Case studies can be used to present realistic, complex, and contextually rich situations and to demonstrate the application of a theory or concept to real-life situations. As a Connection Activity you can present a case study that cannot be solved without knowledge to be gained from the lesson. Throughout the lesson you can refer back to the case and students can work on developing a solution based on the information from the lesson. You can write you own case studies based on your professional experiences, from current events, from historical sources, or you can also find published cases from textbooks and online case study collections including The National Center for Case Study Teaching in Science and CASES Online.

Example - Analyzing an Organization

Before you get started on this module, think about the organization you currently work for or think about one that you are currently networking with for employment opportunities and answer the following questions:

  • What are some of the characteristics you personally admire about this organization? Why?
  • What kinds of opportunities are available within the organization for career management and development?
  • Would you refer a colleague or friend to this organization? Why?

Example - Inappropriate Social Media Comments

The dramatic growth of social media use in Canada on such sites as Facebook has raised new legal issues for employers and employees where employee rights and discipline are concerned. One such issue is whether or not an employee's off-duty conduct online (i.e. posting personal status updates, photos or comments on Facebook at home etc.) can get that employee dismissed. In short, the answer is yes.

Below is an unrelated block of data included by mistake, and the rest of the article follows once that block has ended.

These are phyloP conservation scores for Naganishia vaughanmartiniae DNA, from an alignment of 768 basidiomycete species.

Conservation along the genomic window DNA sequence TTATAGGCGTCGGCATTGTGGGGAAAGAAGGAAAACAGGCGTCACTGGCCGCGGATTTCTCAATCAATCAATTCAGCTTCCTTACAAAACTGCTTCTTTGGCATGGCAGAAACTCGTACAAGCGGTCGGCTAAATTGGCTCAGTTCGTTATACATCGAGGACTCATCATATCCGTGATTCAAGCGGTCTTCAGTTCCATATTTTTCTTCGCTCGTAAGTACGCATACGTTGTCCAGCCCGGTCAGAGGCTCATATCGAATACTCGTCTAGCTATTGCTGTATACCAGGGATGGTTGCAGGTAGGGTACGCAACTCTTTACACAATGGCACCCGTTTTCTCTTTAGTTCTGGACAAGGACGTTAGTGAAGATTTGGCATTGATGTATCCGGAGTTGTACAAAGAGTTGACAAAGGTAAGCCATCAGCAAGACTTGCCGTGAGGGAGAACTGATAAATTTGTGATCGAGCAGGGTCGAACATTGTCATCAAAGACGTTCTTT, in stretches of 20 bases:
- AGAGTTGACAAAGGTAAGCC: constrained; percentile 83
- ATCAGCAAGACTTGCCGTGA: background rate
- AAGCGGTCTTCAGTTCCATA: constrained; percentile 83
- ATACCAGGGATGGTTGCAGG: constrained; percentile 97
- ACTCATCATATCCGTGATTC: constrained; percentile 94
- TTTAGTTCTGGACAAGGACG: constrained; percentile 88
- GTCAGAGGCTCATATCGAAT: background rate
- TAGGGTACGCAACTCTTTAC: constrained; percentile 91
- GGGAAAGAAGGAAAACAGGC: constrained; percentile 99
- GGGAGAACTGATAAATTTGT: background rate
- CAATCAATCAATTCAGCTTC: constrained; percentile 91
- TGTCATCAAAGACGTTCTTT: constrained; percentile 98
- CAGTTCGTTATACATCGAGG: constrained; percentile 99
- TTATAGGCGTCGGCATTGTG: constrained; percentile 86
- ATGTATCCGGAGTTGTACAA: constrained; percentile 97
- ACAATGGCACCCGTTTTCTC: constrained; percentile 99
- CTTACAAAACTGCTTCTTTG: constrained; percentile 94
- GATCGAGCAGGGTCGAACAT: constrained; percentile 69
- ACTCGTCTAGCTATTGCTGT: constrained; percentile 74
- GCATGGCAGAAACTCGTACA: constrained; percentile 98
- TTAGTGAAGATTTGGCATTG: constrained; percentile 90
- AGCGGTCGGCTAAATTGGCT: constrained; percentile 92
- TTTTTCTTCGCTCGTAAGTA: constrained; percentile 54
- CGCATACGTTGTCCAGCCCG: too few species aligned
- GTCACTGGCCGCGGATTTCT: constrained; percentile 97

Example 1

"Justin Hutchings of London, Ontario, learned the hard way about the consequences of making an inappropriate Facebook post. Mr. Hutchings posted an offensive comment on teen bullying victim Amanda Todd's memorial page, which was open to the public. Because Mr. Hutchings had identified his employer, Big & Tall Menswear, on his own profile, the employer received a direct complaint about the offensive post. Mr. Hutchings was fired for conduct that was considered contrary to the company's policy of treating all individuals honourably and, arguably, for conduct that would bring the employer into disrepute."

Example 2

"One Bell Technical Solutions technician who made several insulting remarks about his manager on Facebook was suspended and another technician who regularly complained about his job and made disparaging comments about both his manager and the company on his Facebook page was dismissed."

Regardless of whether employees intend their posts to be relatively private, courts and arbitrators have tended to conclude that posts on social media sites are easily disseminated and may be considered public if viewed by "friends." Therefore, how employees present themselves outside of the workplace can have a direct impact on disciplinary procedures.

Should an employee be disciplined for inappropriate social media comments? Do you agree or disagree?